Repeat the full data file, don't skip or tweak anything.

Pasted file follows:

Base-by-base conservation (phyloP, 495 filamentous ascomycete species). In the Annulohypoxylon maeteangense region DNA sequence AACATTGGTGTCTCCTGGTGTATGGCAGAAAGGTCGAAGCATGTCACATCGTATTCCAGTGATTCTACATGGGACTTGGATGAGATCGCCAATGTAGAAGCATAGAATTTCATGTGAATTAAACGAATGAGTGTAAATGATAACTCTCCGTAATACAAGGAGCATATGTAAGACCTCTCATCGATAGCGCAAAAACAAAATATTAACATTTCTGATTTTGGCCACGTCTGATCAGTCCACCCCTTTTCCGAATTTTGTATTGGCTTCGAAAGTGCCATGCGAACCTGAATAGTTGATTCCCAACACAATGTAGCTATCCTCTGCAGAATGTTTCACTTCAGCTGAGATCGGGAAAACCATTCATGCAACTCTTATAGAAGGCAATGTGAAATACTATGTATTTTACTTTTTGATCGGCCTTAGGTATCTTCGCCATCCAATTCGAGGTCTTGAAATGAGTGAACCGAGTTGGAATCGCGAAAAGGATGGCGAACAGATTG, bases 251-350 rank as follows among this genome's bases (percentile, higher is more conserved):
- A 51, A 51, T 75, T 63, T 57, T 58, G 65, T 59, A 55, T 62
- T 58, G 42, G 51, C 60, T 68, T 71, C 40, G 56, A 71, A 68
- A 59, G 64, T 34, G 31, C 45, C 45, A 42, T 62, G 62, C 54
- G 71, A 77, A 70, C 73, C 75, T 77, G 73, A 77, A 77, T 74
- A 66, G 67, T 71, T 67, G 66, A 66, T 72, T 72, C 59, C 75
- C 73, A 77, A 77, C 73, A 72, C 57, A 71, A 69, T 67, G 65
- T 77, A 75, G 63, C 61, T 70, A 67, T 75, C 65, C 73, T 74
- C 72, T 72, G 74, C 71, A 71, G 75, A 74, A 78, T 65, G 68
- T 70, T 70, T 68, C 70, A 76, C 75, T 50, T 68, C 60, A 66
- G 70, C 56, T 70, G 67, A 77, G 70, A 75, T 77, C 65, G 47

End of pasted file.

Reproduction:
Base-by-base conservation (phyloP, 495 filamentous ascomycete species). In the Annulohypoxylon maeteangense region DNA sequence AACATTGGTGTCTCCTGGTGTATGGCAGAAAGGTCGAAGCATGTCACATCGTATTCCAGTGATTCTACATGGGACTTGGATGAGATCGCCAATGTAGAAGCATAGAATTTCATGTGAATTAAACGAATGAGTGTAAATGATAACTCTCCGTAATACAAGGAGCATATGTAAGACCTCTCATCGATAGCGCAAAAACAAAATATTAACATTTCTGATTTTGGCCACGTCTGATCAGTCCACCCCTTTTCCGAATTTTGTATTGGCTTCGAAAGTGCCATGCGAACCTGAATAGTTGATTCCCAACACAATGTAGCTATCCTCTGCAGAATGTTTCACTTCAGCTGAGATCGGGAAAACCATTCATGCAACTCTTATAGAAGGCAATGTGAAATACTATGTATTTTACTTTTTGATCGGCCTTAGGTATCTTCGCCATCCAATTCGAGGTCTTGAAATGAGTGAACCGAGTTGGAATCGCGAAAAGGATGGCGAACAGATTG, bases 251-350 rank as follows among this genome's bases (percentile, higher is more conserved):
- A 51, A 51, T 75, T 63, T 57, T 58, G 65, T 59, A 55, T 62
- T 58, G 42, G 51, C 60, T 68, T 71, C 40, G 56, A 71, A 68
- A 59, G 64, T 34, G 31, C 45, C 45, A 42, T 62, G 62, C 54
- G 71, A 77, A 70, C 73, C 75, T 77, G 73, A 77, A 77, T 74
- A 66, G 67, T 71, T 67, G 66, A 66, T 72, T 72, C 59, C 75
- C 73, A 77, A 77, C 73, A 72, C 57, A 71, A 69, T 67, G 65
- T 77, A 75, G 63, C 61, T 70, A 67, T 75, C 65, C 73, T 74
- C 72, T 72, G 74, C 71, A 71, G 75, A 74, A 78, T 65, G 68
- T 70, T 70, T 68, C 70, A 76, C 75, T 50, T 68, C 60, A 66
- G 70, C 56, T 70, G 67, A 77, G 70, A 75, T 77, C 65, G 47